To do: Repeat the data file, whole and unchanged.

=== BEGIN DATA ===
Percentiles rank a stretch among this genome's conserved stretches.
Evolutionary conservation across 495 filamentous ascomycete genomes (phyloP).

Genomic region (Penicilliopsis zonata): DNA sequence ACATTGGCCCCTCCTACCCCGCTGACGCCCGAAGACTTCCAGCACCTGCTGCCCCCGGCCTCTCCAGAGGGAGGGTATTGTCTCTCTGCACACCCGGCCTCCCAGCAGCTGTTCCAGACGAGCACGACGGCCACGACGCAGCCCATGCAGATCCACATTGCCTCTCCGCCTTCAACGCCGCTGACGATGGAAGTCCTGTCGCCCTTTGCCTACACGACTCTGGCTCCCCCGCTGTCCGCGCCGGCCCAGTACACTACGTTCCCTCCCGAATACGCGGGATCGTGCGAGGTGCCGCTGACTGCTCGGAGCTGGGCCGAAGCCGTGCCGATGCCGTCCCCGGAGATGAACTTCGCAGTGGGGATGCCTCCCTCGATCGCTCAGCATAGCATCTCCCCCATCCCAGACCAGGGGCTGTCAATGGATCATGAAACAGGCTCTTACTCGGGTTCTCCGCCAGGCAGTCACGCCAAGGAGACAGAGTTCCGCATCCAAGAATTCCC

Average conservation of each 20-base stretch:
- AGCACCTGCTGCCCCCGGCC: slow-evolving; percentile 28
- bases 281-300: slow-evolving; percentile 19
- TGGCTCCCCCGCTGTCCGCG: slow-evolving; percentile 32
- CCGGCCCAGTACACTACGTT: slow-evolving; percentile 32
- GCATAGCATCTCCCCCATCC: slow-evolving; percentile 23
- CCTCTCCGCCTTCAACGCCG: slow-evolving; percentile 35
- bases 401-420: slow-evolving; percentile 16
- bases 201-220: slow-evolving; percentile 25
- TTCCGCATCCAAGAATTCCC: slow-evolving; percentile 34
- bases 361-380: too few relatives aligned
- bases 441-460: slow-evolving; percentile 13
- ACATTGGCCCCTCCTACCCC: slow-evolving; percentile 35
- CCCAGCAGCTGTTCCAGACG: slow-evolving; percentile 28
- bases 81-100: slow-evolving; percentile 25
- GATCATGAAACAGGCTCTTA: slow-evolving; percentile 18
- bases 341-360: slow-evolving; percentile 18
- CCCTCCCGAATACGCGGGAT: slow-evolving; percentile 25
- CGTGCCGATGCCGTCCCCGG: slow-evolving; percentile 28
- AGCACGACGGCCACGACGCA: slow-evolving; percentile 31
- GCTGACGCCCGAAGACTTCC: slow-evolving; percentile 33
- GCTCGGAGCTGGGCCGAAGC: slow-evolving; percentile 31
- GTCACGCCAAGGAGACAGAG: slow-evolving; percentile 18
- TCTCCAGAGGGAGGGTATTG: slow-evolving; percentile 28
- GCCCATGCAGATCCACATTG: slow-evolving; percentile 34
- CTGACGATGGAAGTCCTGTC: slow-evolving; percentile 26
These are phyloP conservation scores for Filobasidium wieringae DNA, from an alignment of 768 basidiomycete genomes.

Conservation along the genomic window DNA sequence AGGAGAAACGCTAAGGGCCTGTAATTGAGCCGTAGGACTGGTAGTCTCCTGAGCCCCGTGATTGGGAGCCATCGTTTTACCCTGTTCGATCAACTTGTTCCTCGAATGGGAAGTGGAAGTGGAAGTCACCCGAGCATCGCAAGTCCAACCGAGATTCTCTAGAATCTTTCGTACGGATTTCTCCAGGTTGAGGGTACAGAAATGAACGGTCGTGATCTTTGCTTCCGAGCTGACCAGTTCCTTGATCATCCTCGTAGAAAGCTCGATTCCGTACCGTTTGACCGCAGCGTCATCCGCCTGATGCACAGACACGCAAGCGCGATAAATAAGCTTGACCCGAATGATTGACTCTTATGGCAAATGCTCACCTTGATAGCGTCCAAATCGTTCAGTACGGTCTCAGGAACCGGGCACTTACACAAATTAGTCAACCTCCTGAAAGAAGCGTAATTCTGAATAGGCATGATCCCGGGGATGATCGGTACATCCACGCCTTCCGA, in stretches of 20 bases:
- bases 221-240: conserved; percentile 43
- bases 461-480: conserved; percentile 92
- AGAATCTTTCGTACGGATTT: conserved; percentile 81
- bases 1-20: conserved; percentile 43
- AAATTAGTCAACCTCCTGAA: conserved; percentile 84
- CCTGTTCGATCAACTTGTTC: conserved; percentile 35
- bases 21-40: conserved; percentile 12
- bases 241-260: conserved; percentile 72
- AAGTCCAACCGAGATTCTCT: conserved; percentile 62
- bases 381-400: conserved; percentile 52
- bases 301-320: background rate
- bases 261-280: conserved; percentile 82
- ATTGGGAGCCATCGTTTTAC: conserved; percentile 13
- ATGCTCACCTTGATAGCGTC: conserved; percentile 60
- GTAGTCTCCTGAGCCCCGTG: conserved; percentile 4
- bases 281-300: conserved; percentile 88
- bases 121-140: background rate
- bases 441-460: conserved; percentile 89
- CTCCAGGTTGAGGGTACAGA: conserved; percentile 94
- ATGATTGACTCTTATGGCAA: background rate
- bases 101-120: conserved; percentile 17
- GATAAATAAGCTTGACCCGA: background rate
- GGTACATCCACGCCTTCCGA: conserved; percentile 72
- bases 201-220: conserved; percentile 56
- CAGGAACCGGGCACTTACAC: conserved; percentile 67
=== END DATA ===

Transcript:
Percentiles rank a stretch among this genome's conserved stretches.
Evolutionary conservation across 495 filamentous ascomycete genomes (phyloP).

Genomic region (Penicilliopsis zonata): DNA sequence ACATTGGCCCCTCCTACCCCGCTGACGCCCGAAGACTTCCAGCACCTGCTGCCCCCGGCCTCTCCAGAGGGAGGGTATTGTCTCTCTGCACACCCGGCCTCCCAGCAGCTGTTCCAGACGAGCACGACGGCCACGACGCAGCCCATGCAGATCCACATTGCCTCTCCGCCTTCAACGCCGCTGACGATGGAAGTCCTGTCGCCCTTTGCCTACACGACTCTGGCTCCCCCGCTGTCCGCGCCGGCCCAGTACACTACGTTCCCTCCCGAATACGCGGGATCGTGCGAGGTGCCGCTGACTGCTCGGAGCTGGGCCGAAGCCGTGCCGATGCCGTCCCCGGAGATGAACTTCGCAGTGGGGATGCCTCCCTCGATCGCTCAGCATAGCATCTCCCCCATCCCAGACCAGGGGCTGTCAATGGATCATGAAACAGGCTCTTACTCGGGTTCTCCGCCAGGCAGTCACGCCAAGGAGACAGAGTTCCGCATCCAAGAATTCCC

Average conservation of each 20-base stretch:
- AGCACCTGCTGCCCCCGGCC: slow-evolving; percentile 28
- bases 281-300: slow-evolving; percentile 19
- TGGCTCCCCCGCTGTCCGCG: slow-evolving; percentile 32
- CCGGCCCAGTACACTACGTT: slow-evolving; percentile 32
- GCATAGCATCTCCCCCATCC: slow-evolving; percentile 23
- CCTCTCCGCCTTCAACGCCG: slow-evolving; percentile 35
- bases 401-420: slow-evolving; percentile 16
- bases 201-220: slow-evolving; percentile 25
- TTCCGCATCCAAGAATTCCC: slow-evolving; percentile 34
- bases 361-380: too few relatives aligned
- bases 441-460: slow-evolving; percentile 13
- ACATTGGCCCCTCCTACCCC: slow-evolving; percentile 35
- CCCAGCAGCTGTTCCAGACG: slow-evolving; percentile 28
- bases 81-100: slow-evolving; percentile 25
- GATCATGAAACAGGCTCTTA: slow-evolving; percentile 18
- bases 341-360: slow-evolving; percentile 18
- CCCTCCCGAATACGCGGGAT: slow-evolving; percentile 25
- CGTGCCGATGCCGTCCCCGG: slow-evolving; percentile 28
- AGCACGACGGCCACGACGCA: slow-evolving; percentile 31
- GCTGACGCCCGAAGACTTCC: slow-evolving; percentile 33
- GCTCGGAGCTGGGCCGAAGC: slow-evolving; percentile 31
- GTCACGCCAAGGAGACAGAG: slow-evolving; percentile 18
- TCTCCAGAGGGAGGGTATTG: slow-evolving; percentile 28
- GCCCATGCAGATCCACATTG: slow-evolving; percentile 34
- CTGACGATGGAAGTCCTGTC: slow-evolving; percentile 26
These are phyloP conservation scores for Filobasidium wieringae DNA, from an alignment of 768 basidiomycete genomes.

Conservation along the genomic window DNA sequence AGGAGAAACGCTAAGGGCCTGTAATTGAGCCGTAGGACTGGTAGTCTCCTGAGCCCCGTGATTGGGAGCCATCGTTTTACCCTGTTCGATCAACTTGTTCCTCGAATGGGAAGTGGAAGTGGAAGTCACCCGAGCATCGCAAGTCCAACCGAGATTCTCTAGAATCTTTCGTACGGATTTCTCCAGGTTGAGGGTACAGAAATGAACGGTCGTGATCTTTGCTTCCGAGCTGACCAGTTCCTTGATCATCCTCGTAGAAAGCTCGATTCCGTACCGTTTGACCGCAGCGTCATCCGCCTGATGCACAGACACGCAAGCGCGATAAATAAGCTTGACCCGAATGATTGACTCTTATGGCAAATGCTCACCTTGATAGCGTCCAAATCGTTCAGTACGGTCTCAGGAACCGGGCACTTACACAAATTAGTCAACCTCCTGAAAGAAGCGTAATTCTGAATAGGCATGATCCCGGGGATGATCGGTACATCCACGCCTTCCGA, in stretches of 20 bases:
- bases 221-240: conserved; percentile 43
- bases 461-480: conserved; percentile 92
- AGAATCTTTCGTACGGATTT: conserved; percentile 81
- bases 1-20: conserved; percentile 43
- AAATTAGTCAACCTCCTGAA: conserved; percentile 84
- CCTGTTCGATCAACTTGTTC: conserved; percentile 35
- bases 21-40: conserved; percentile 12
- bases 241-260: conserved; percentile 72
- AAGTCCAACCGAGATTCTCT: conserved; percentile 62
- bases 381-400: conserved; percentile 52
- bases 301-320: background rate
- bases 261-280: conserved; percentile 82
- ATTGGGAGCCATCGTTTTAC: conserved; percentile 13
- ATGCTCACCTTGATAGCGTC: conserved; percentile 60
- GTAGTCTCCTGAGCCCCGTG: conserved; percentile 4
- bases 281-300: conserved; percentile 88
- bases 121-140: background rate
- bases 441-460: conserved; percentile 89
- CTCCAGGTTGAGGGTACAGA: conserved; percentile 94
- ATGATTGACTCTTATGGCAA: background rate
- bases 101-120: conserved; percentile 17
- GATAAATAAGCTTGACCCGA: background rate
- GGTACATCCACGCCTTCCGA: conserved; percentile 72
- bases 201-220: conserved; percentile 56
- CAGGAACCGGGCACTTACAC: conserved; percentile 67